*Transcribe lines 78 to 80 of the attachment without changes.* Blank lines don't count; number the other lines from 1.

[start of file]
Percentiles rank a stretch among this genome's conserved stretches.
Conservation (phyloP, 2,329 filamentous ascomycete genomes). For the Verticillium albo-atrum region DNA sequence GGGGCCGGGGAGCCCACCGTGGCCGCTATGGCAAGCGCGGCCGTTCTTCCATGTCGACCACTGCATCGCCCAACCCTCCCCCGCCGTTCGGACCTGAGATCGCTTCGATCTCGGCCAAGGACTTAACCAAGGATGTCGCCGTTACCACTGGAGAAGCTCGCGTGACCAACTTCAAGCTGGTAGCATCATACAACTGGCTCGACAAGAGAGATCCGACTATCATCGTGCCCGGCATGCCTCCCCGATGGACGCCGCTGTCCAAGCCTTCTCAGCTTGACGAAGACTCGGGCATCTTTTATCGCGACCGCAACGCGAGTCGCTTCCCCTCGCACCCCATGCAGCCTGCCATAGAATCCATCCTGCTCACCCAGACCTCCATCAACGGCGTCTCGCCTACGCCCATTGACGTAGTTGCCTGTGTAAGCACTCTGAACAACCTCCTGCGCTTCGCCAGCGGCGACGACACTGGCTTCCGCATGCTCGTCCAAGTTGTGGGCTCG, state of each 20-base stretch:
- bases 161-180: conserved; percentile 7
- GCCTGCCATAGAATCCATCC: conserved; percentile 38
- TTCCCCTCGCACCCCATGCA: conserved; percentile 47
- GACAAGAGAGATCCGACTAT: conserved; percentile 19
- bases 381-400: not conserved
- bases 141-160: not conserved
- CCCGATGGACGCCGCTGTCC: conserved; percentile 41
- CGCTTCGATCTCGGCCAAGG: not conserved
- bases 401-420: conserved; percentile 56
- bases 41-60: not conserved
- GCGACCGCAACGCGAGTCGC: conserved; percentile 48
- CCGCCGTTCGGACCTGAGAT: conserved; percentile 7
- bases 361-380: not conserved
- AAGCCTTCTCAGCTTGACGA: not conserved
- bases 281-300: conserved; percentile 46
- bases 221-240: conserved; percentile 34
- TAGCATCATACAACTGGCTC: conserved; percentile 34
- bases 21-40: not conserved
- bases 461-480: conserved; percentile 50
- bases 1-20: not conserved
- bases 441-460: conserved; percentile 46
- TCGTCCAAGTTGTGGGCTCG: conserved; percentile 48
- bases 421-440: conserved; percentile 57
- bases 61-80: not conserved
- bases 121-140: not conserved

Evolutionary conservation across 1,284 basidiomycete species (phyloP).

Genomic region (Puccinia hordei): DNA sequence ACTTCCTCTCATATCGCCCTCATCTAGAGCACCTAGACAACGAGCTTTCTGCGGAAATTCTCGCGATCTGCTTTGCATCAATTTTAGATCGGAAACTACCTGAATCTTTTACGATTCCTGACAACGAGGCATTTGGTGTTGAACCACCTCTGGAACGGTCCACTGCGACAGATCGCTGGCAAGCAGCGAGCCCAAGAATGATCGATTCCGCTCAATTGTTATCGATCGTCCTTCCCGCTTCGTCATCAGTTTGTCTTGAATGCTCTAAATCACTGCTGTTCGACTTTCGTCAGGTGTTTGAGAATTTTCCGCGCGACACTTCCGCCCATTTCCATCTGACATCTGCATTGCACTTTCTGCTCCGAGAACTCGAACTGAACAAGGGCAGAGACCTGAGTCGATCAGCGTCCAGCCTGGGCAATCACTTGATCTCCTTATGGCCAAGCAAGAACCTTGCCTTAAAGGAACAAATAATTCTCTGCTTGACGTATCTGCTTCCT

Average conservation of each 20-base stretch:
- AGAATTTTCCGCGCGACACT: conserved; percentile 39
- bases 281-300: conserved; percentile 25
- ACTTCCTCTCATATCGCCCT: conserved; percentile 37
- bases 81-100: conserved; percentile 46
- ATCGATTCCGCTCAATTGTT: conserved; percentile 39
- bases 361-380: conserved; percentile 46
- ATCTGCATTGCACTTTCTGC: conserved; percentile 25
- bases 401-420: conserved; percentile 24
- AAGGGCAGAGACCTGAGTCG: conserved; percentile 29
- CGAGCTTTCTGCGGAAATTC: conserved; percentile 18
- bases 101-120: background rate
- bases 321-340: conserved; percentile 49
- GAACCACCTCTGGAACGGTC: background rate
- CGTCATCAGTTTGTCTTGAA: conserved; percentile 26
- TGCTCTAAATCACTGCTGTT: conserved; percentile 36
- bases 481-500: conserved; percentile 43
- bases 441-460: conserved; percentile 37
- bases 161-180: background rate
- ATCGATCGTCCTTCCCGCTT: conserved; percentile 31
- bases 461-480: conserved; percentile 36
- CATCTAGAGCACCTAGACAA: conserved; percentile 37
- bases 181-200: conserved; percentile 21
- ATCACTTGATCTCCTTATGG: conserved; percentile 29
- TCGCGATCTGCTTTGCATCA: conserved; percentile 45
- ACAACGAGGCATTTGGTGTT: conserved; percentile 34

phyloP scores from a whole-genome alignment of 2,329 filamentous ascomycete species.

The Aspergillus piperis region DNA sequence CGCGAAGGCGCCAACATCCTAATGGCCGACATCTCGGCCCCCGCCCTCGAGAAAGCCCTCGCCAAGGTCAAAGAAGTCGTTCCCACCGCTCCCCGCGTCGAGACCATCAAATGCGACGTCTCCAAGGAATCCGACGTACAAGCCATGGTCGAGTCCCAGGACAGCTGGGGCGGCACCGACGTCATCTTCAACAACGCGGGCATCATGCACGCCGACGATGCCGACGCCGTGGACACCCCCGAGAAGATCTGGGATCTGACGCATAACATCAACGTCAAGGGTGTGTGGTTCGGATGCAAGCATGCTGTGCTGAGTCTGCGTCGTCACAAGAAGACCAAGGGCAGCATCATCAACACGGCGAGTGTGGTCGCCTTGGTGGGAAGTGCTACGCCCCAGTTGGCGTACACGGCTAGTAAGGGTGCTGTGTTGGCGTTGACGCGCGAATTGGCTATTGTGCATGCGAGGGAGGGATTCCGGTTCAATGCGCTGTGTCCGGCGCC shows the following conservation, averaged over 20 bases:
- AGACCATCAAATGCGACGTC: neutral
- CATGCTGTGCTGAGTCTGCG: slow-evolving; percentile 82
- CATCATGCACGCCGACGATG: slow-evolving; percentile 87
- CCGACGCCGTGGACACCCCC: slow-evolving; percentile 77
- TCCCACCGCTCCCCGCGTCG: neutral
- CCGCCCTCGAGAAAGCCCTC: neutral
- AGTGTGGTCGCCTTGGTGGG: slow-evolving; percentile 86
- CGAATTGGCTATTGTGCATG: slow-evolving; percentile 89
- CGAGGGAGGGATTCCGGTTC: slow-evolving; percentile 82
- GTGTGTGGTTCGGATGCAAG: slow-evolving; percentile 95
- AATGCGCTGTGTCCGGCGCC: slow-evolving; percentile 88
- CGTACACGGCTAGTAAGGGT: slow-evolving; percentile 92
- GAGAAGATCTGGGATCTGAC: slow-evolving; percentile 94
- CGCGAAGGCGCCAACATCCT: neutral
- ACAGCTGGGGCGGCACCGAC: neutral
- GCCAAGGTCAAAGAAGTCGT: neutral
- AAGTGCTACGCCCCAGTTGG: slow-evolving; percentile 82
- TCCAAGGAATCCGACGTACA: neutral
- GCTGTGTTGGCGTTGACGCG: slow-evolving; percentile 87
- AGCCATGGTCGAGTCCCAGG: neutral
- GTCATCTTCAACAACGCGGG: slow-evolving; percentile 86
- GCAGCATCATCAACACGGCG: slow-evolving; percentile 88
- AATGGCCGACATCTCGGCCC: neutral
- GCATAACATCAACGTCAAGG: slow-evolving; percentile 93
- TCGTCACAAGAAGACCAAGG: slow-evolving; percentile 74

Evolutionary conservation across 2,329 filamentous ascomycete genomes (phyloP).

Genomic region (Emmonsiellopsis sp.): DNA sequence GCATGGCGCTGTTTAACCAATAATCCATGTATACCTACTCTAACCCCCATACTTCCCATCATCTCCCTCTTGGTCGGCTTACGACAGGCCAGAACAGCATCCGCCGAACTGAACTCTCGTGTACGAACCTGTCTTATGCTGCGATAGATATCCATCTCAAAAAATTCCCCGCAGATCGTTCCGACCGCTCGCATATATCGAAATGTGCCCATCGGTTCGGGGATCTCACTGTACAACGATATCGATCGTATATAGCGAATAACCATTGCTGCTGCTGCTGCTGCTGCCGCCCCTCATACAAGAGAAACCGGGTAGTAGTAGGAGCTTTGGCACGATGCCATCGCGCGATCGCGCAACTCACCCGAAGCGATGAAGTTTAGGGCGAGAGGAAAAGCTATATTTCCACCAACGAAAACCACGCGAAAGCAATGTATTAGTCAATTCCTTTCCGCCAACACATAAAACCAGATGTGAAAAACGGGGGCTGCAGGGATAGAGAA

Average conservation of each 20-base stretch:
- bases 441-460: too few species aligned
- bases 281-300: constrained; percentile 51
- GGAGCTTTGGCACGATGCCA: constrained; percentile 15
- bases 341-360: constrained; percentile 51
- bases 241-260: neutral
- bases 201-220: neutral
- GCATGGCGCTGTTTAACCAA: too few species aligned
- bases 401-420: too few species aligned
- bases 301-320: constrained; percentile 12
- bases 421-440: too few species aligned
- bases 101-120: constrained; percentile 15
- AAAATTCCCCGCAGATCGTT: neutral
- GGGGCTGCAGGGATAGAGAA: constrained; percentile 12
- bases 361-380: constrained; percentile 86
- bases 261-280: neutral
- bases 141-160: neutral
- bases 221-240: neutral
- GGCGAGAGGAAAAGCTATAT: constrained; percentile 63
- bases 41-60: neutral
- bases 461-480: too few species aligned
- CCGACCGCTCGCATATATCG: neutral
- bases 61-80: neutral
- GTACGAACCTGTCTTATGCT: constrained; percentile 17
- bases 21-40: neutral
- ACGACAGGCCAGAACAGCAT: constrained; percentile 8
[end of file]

- GTCATCTTCAACAACGCGGG: slow-evolving; percentile 86
- GCAGCATCATCAACACGGCG: slow-evolving; percentile 88
- AATGGCCGACATCTCGGCCC: neutral